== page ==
For all the personal revelations, A Measureless Peril does not stint on the history of the North Atlantic campaign. Though Snow begins appropriately enough with a short introduction to his father, the first two-thirds of his book review the history of the battle before his father's direct involvement. Each of the volume's thirty-seven chapters considers some specific aspect of the battle's history. These are not dry, academic discussions; their points are often made by using an entertaining war story as a hook.

The chapter "Hooligan Navy" explains how the situation became so desperate at one time during the Battle of the Atlantic that small civilian-owned boats like businessman Clarence "Kit" Johnson's thirty-foot cruiser Kitsis improbably represented the only naval presence along some parts of the Atlantic coastline. The reader learns how everyone pitched in after Johnson and deckhand Ottie Roach rescued twenty-two of the Java Arrow's sailors from the sea. "Kit Johnson came home full of febrile energy; Sis made him scrambled eggs and sent him up to bed. Then she took a bucket of rags, a can of Old Dutch Cleanser, and a mop, drove the family Studebaker to the pier at Fort Pierce, and found the Kitsis. After breathing in as much as she could of the morning breeze, she went below to scrub the blood out of the mattresses and hose the decks free of what she called 'slime'" (172-73).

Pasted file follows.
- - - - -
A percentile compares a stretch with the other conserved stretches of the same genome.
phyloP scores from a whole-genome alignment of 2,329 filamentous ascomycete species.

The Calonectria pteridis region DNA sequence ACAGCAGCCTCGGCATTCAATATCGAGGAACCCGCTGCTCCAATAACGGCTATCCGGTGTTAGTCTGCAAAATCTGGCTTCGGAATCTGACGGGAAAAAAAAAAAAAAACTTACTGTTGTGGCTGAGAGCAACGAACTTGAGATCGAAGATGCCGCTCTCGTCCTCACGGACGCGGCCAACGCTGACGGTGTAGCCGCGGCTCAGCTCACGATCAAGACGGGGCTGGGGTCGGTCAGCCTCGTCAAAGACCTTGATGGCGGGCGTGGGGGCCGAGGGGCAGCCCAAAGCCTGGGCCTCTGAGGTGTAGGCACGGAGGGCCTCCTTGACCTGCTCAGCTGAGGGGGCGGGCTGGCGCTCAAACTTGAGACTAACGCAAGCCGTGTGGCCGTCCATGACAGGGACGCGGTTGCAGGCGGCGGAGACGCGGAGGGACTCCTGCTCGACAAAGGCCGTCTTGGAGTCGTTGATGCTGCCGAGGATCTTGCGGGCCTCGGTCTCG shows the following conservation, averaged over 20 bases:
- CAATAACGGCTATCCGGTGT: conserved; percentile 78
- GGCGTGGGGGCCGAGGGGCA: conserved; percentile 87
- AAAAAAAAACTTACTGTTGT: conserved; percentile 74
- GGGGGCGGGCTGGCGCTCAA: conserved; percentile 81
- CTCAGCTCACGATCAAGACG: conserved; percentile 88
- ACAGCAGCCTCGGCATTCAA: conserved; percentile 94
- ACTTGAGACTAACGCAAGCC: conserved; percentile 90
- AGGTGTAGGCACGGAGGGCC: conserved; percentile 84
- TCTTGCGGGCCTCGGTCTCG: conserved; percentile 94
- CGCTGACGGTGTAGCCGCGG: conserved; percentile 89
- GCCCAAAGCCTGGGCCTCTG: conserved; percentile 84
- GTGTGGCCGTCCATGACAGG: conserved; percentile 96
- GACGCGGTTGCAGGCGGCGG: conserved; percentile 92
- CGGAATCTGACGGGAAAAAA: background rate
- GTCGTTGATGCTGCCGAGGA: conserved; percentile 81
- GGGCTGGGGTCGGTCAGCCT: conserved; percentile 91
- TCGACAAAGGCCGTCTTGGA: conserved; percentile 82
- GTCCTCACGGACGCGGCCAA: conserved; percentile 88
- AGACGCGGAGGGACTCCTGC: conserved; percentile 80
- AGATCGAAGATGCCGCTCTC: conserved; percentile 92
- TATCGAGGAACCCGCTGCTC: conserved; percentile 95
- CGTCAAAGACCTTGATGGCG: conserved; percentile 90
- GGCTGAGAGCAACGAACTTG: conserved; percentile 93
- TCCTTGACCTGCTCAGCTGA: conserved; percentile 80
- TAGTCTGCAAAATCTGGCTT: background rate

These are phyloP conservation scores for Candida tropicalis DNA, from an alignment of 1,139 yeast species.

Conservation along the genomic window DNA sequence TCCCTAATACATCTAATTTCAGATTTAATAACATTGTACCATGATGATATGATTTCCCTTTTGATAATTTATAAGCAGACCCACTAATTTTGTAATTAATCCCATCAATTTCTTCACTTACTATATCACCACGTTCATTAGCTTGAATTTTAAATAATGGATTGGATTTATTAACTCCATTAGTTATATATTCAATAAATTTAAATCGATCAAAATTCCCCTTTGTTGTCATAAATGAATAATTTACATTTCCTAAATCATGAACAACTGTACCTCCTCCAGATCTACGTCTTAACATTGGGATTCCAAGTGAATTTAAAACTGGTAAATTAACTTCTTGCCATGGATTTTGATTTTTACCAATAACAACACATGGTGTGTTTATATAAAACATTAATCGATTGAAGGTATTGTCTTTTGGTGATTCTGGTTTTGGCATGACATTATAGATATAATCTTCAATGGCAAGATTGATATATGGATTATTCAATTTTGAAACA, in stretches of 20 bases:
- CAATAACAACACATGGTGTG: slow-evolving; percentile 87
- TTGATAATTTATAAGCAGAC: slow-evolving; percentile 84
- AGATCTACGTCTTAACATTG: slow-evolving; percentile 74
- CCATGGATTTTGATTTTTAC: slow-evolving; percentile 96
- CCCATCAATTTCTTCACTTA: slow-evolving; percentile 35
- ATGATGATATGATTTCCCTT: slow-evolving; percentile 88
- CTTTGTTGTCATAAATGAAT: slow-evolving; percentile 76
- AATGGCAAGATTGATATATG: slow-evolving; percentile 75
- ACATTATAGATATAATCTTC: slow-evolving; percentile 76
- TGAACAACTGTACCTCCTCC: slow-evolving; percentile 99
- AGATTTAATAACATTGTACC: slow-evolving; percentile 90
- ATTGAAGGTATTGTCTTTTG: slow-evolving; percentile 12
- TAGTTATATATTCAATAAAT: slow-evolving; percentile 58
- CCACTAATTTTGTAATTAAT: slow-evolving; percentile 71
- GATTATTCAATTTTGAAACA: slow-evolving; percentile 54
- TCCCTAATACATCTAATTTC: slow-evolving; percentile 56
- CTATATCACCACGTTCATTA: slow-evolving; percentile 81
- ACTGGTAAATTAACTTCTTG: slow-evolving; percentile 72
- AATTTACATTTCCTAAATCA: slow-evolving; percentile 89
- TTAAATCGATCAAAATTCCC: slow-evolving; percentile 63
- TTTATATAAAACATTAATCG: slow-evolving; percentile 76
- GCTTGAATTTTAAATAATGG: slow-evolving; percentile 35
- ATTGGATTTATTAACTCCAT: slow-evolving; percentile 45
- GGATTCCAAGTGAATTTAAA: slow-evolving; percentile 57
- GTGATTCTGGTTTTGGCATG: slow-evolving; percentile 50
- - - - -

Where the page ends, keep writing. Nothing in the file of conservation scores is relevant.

Some chapters are more expository. "The Moving Square Mile" gives a succinct lesson on the importance of convoying in the two world wars: that the convoy could be an offensive weapon (131) escaped many naval professionals even as U-boats sent their nations' men, hulls, and cargoes to the bottom.

Snow also explores some out-of-the-way aspects of the navy, particularly the daily workings of the wartime shipyard and naval training command where his father spent significant portions of the war years. The sexier encounters of naval warfare usually take place in more exotic locals, but they would have ended differently were it not for those yards and schools.

By the end of the book, readers will be fully caught up in the mood Snow creates. Having spent time with Richard senior in Neunzer, they may well consider wistfully an item in the New York Herald Tribune real estate section (November 1946) listing four destroyer escort ships for sale.

As befits a battle history, Snow does not devote much space to his father's life after the war, but does make clear that the transition to a peacetime existence was not effortless. "The war never laid a glove on my father. The peace nearly killed him" (324). An experienced architect, Richard senior was not like younger soldiers and sailors, who had come to the war from the classroom; he expected to return easily to his profession. As for so many other veterans, it was not to be. "He was delighted to get back to his architectural office. He sat down at his drafting table, picked up a pencil—and froze. Days went by, weeks. When somebody said, 'Draw a doorway here,' he'd do a sure and lovely job. But he couldn't think on his own" (324). After leaving the firm he helped to found, Snow's father eventually began to put the war behind him. "Slowly things began to lighten for him, and the hardest of all his watches drew to a close" (325). Following a long and successful career, Richard B. Snow died in 2000, at age ninety-five.

Snow relies on well-chosen vignettes and narrative skill to bring to life the longest battle of the Second World War. This solid, well-constructed, and coherent account does him credit and his father honor.